At the time, they were injecting DNA instructions into eggs to make animals with the ability to produce human gene products; one of their successes was a sheep called "Tracy" that produced in her milk the substance alpha-1-antitrypsin, which is used to treat some forms of emphysema.

Wilmut acknowledged that more valuable animals, like cows, were the ultimate animal goal for the work, but they also had long gestation periods and were expensive. Sheep, on the other hand, reproduced far more rapidly and, as Ian Wilmut put it, "you could buy one for less than the price of a bottle of mineral water at a posh hotel."

After genetically modifying Tracy, Wilmut became interested in the question of whether it might be possible to clone a mammal; presumably the idea was that once you'd made one special animal, you might want more identical ones, so being able to copy them faithfully would be beneficial. Or if you could produce new organs this way, it would be handy to have ones that were genetically identical to the donor to avoid immune rejection later.

The technique that the Roslin team refined and which ultimately resulted in Dolly's creation is called "somatic cell nuclear transfer".

Put simply, the nucleus - containing the DNA - is removed from an adult cell and injected into an unfertilised egg cell that has had its own DNA removed.

Dolly got her name - by Wilmut's own admission - from Dolly Parton because, she was cloned from a cell collected from an adult sheeps' udder. Dolly Parton, in turn upon hearing about her ovine namesake remarked that "no publicity is Baaa'd publicity!"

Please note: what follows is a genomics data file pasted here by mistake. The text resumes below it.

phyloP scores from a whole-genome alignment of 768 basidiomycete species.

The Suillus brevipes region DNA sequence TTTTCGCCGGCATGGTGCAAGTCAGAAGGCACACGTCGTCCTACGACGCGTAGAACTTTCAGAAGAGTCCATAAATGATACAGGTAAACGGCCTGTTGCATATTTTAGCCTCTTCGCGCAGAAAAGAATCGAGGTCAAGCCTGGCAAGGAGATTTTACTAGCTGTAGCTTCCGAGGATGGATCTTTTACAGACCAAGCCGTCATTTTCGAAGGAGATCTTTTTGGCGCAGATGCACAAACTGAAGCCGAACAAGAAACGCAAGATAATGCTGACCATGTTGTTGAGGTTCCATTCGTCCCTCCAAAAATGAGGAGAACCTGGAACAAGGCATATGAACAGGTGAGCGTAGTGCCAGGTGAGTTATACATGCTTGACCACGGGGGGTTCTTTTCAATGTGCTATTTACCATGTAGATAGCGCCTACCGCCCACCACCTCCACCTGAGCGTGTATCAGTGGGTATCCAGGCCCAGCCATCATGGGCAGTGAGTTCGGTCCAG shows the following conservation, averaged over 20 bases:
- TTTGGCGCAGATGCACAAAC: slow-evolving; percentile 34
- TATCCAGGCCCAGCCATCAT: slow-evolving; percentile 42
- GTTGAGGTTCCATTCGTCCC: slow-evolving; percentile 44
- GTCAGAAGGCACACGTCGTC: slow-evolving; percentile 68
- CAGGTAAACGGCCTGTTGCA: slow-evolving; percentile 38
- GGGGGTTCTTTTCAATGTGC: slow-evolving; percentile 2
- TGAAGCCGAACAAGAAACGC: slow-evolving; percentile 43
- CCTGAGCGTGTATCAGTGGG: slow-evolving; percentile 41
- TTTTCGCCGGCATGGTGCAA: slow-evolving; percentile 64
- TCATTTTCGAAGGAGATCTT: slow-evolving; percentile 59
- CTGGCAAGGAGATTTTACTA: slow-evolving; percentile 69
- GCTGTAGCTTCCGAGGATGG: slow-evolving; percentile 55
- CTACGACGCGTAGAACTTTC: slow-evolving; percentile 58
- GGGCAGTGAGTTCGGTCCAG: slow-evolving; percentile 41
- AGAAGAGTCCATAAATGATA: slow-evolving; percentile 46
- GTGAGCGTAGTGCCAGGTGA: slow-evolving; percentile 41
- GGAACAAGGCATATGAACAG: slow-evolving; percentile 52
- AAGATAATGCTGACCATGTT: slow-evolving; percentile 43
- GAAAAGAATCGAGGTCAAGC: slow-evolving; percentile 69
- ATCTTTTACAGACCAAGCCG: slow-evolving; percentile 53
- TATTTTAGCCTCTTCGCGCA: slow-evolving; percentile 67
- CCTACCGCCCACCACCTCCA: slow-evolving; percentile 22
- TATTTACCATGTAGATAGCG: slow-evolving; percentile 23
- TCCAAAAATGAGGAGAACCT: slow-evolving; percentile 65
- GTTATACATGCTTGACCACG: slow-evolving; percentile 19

Crutically, the work - that was painstaking and took hundreds of attempts to perfect - showed that something about the internal environment of an unfertilised egg has the ability to reprogramme donor DNA so that it "forgets" that it was previously in a specialised adult cell and is "rebooted" as an embryo that begins to develop.

Arguably, it was this discovery - that the clock can be wound back and adult cells can be "unspecialised" - that was one of the most important to emerge from the creation of Dolly the Sheep...

Ian - We all came from a single cell of an embryo, which is smaller than a grain of salt, and almost all of our cells have exactly the same genetic information in them. The way in which the many different tissues that we have are formed is because the functioning of the gentic information is changed systematically to produce muscle, skin, bone, in them and all of the different tissues that we have. We used to believe that the mechanisms that bring that about are so complex and so rigidly fixed that it would not be possible to reverse them. The most important thing to come form the Dolly experiment was to show that's not true...

Indeed, it was this discovery - that adults cells can be reprogrammed to become stem cells again - that opened the door to the creation of what are now called iPS - induced pluripotent stem cells. These are stem cells but made from adult cells.

And this had led to work such as the announcement by scientists in Israel last week that they can now even make artificial human embryos this way.

It also means that we are a step closer to the goal of using embryology and cell biology to produce tailor-made cells to repair diseased human organs.

Equal powerfully, you can also use the technique to reproduce some aspects of a disease in the laboratory dish and test new treatments, although the pace of progress is slow, something Ian Wilmut himself reflected on ruefully towards the end of his life...

Ian - I personally have Parkinson's disease so there is a chance of the same thing happening for that disease and I think that unexpectedly the Dolly experiment has revolutionized the approach to these diseases. I really do genuinely believe that treatments will come along but it may very well be 50 years before the treatment becomes routinely available. So people like me will probably have died of Parkinson's disease before the new treatments become available which is a frustrating thing to think.

Ian Wilmut, who led the team that successfully cloned the first mammal - Dolly the Sheep - and died this week aged 79.